NASHVILLE, Tenn. (BP)–There’s a battle being waged in the choir lofts of America’s churches. Troops adorned in flowing robes are mounting a vocal assault on contemporary praise and worship music armed with only a pitch pipe and the revered Baptist Hymnal.
It’s being billed as this century’s “worship war” and it usually involves a frazzled minister of music who’s trying to please those who enjoy traditional hymns as well as those who do not.
I’m not too sure who coined the phrase, but it sadly represents both sides in this ongoing struggle of man versus organ. In my best guess, it comes down to a fairly simple question:
Should our Sunday morning worship experience be filled with great songs of the faith or should we orchestrate elaborate stage shows that employ musicians who use Backstreet Boy theatrics to bring honor to God?
I’m not quite sure where I stand on the issue of worship style. As a Generation Xer, I feel a certain urge to slap a guitar rif or drum solo in the middle of “Holy, Holy, Holy.” But as a lifelong Southern Baptist, my heart also finds comfort in the traditional songs of my childhood, songs like “Amazing Grace,” “What a Friend we have in Jesus” and “It is Well.”
Yet modern worship songs, unlike some hymns, are filled with passionate lyrics that breathe reality into church services. Like the lyrics to this song: “I’m forgiven, because you were forsaken. I’m accepted. You were condemned. I’m alive and well, your spirit is within because you died and rose again.”
On the other hand, I never understood what a sheave was or where I was supposed to bring it. I only knew that I should rejoice wherever it was brought.
Of course with traditional worship, there’s not that much spontaneity. The service starts with an organ prelude, followed by the call to worship, deacon prayer, welcome by the preacher, a few hymns, the offertory prayer and that moment of a lifetime for choir members — the offertory solo.
But those types of services are headed the way of the dinosaurs in this new church age of television lighting, pulsating video shows, professionally choreographed worship teams and other high-tech gadgetry.
Honestly, there are some days I miss those moments when the soloist cleared her throat, asked us to intercede on her behalf, and you just knew that your ears were in for three minutes of joyful noise — with emphasis on the noise. But no matter how terribly awful the singing was, you somehow knew that she was wailing from the top of her lungs and the bottom of her heart.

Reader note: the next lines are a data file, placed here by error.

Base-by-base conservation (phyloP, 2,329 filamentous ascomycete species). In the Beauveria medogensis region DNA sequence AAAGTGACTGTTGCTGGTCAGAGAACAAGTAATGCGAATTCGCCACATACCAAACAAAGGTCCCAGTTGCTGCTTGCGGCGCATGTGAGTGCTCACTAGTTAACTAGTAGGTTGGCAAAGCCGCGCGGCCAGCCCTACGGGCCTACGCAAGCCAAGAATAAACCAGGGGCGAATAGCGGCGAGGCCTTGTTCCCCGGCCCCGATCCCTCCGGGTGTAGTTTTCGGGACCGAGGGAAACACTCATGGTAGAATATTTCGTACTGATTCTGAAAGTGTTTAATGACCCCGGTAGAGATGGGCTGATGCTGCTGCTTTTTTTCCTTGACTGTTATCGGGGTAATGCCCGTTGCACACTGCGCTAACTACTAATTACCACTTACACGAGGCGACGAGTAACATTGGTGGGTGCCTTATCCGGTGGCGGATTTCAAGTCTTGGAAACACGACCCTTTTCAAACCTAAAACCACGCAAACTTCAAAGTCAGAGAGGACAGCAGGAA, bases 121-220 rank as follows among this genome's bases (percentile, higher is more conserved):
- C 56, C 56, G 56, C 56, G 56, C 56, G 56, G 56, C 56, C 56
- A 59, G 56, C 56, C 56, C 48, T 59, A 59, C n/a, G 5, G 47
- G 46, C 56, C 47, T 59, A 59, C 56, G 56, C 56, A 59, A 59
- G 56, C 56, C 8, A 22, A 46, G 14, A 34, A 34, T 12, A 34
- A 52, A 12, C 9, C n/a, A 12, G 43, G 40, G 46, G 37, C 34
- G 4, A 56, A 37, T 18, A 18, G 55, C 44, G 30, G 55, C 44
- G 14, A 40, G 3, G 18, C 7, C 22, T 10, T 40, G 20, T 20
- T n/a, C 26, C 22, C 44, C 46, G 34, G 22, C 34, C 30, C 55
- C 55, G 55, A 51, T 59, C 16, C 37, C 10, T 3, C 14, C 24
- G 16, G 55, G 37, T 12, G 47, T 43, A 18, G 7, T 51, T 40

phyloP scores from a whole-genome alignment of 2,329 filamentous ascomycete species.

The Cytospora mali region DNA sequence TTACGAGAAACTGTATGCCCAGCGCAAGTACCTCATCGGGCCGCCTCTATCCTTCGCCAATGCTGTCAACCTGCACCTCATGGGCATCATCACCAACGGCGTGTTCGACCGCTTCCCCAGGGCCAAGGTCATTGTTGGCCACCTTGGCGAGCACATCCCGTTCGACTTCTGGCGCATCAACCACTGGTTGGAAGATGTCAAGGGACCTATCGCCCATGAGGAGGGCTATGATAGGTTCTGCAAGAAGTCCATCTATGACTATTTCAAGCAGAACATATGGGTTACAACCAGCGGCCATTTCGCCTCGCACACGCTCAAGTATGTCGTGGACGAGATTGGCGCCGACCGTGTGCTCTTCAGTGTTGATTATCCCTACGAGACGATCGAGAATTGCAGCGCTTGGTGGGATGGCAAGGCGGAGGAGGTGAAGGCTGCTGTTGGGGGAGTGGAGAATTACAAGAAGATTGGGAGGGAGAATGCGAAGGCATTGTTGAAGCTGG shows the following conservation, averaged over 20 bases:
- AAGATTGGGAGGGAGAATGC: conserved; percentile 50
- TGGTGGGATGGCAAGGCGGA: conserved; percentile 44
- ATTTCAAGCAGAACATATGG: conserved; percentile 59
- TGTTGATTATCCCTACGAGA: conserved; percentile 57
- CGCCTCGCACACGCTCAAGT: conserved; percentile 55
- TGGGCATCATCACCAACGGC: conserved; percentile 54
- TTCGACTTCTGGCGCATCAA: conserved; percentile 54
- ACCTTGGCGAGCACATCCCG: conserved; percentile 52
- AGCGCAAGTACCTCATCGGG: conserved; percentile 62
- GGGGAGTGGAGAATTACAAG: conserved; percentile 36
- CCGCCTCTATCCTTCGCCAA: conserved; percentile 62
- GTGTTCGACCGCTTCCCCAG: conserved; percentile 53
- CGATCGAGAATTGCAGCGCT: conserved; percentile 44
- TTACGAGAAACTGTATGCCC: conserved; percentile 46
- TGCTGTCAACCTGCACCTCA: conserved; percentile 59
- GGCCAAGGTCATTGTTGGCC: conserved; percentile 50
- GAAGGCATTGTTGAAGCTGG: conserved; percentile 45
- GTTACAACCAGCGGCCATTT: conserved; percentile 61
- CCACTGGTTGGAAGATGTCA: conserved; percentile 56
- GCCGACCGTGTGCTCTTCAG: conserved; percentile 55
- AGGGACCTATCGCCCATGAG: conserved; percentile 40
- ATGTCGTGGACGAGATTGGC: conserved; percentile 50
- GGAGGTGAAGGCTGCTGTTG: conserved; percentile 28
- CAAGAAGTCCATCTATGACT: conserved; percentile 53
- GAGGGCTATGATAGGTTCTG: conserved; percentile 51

The true victims in this battle over worship styles, however, aren’t in the choir loft or behind a set of drums. They’re in our homes — our children.
One summer at Ridgecrest, I came across a group of about 75 folks sitting around in rocking chairs heartily singing some of the great hymns of the faith.
“In my heart there rings a melody
There rings a melody of love!”
A student walked up beside me and was genuinely impressed with the lyrics and tune to the song. “Is that a new chorus?” he asked. “I’ve never heard it before.”
Suddenly, I realized that we have produced a generation of believers who’ve never heard the hymns that have sustained generations of Christians through sorrow and heartache, through happiness and joy.
Say what you will about hymns, but a good number of them have been around for more than 50 years. That’s not the case with some of our modern choruses.
One day I was writing a list of worship songs to sing when a student politely informed me that one of the so-called popular choruses was no longer cool. In this case, the average shelf life of a contemporary praise chorus was two years.
“My Jesus, my Saviour.
Lord, there is none like you.
All of my days, I want to praise
The wonders of your mighty hands.”
No longer cool? Wow.
So with both sides laying claim to the title of “My way of worship is better,” what’s a back-row Baptist to do?
For starters, we could have a little give and take. To be honest, trying something new in the worship service every now and then sure couldn’t hurt. Even “Jesus Loves Me” started out as a contemporary tune.
Maybe, just maybe, God is more interested in why we worship rather than how we worship.
As for those of you who still desire a worship service on the cutting edge, check out this Christian tune:
“So I’ll cherish the old, rugged cross.
‘Til my trophies at last I lay down.
I will cling to the old rugged cross,
And exchange it someday for a crown.”
You want cutting edge? Now, that’s cutting edge.
Starnes is assistant editor of Baptist Press.